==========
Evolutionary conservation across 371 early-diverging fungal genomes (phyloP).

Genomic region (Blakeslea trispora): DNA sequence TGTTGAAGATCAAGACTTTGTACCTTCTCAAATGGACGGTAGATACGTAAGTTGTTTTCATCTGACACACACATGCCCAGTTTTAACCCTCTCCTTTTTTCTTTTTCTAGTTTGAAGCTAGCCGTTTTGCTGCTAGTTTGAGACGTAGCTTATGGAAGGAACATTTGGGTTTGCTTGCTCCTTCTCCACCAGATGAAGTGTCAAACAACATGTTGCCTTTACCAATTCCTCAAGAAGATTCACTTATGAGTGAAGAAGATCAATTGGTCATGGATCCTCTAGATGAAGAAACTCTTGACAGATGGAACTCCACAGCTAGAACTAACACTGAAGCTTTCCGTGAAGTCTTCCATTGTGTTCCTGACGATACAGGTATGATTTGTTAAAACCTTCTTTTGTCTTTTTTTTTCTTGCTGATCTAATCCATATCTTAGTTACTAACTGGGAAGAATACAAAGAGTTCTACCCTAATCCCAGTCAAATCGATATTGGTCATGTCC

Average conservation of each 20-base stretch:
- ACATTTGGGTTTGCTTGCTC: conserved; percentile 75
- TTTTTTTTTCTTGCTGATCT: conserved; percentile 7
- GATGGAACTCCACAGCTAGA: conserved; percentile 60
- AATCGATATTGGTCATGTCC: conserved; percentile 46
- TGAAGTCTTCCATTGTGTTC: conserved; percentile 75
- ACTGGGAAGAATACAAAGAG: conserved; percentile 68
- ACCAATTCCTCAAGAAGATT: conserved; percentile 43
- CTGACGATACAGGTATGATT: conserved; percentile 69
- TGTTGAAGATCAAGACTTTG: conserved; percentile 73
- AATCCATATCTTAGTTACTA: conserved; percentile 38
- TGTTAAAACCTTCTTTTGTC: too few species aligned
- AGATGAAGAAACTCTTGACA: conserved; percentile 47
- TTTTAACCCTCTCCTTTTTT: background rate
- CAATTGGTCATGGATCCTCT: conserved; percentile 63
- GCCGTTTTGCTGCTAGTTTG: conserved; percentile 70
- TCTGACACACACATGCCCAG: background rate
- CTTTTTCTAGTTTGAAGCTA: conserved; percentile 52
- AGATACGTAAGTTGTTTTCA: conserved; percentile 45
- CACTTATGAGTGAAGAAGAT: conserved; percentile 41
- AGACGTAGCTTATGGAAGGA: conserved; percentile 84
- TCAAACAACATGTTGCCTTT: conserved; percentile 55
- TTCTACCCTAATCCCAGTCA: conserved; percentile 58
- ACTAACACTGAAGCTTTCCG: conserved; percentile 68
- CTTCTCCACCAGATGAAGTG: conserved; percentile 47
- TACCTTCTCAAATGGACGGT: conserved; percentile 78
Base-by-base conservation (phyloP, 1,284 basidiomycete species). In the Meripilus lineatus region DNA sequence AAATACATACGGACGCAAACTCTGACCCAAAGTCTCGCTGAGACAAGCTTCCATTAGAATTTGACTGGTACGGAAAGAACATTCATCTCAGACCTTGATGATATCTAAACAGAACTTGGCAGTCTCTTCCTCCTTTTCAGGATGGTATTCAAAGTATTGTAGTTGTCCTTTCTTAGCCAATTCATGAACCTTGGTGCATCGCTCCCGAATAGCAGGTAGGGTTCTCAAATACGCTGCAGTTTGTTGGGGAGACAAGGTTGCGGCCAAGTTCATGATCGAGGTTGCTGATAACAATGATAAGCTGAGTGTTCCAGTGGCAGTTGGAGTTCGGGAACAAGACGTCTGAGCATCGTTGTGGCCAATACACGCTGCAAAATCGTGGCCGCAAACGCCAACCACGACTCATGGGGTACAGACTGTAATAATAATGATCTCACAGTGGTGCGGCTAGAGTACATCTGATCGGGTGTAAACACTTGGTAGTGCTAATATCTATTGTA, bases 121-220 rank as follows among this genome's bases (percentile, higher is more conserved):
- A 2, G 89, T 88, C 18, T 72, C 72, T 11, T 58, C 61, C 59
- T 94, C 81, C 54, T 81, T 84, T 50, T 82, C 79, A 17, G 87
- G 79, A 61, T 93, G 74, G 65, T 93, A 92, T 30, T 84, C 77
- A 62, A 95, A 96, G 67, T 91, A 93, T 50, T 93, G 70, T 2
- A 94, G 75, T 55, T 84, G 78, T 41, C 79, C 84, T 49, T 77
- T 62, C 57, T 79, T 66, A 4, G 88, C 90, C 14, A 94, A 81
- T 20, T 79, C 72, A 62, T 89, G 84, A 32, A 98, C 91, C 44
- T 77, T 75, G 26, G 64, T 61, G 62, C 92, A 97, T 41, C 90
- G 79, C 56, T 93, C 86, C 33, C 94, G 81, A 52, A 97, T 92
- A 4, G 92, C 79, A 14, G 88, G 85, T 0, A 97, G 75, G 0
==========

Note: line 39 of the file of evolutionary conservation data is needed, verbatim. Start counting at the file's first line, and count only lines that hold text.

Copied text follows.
- A 4, G 92, C 79, A 14, G 88, G 85, T 0, A 97, G 75, G 0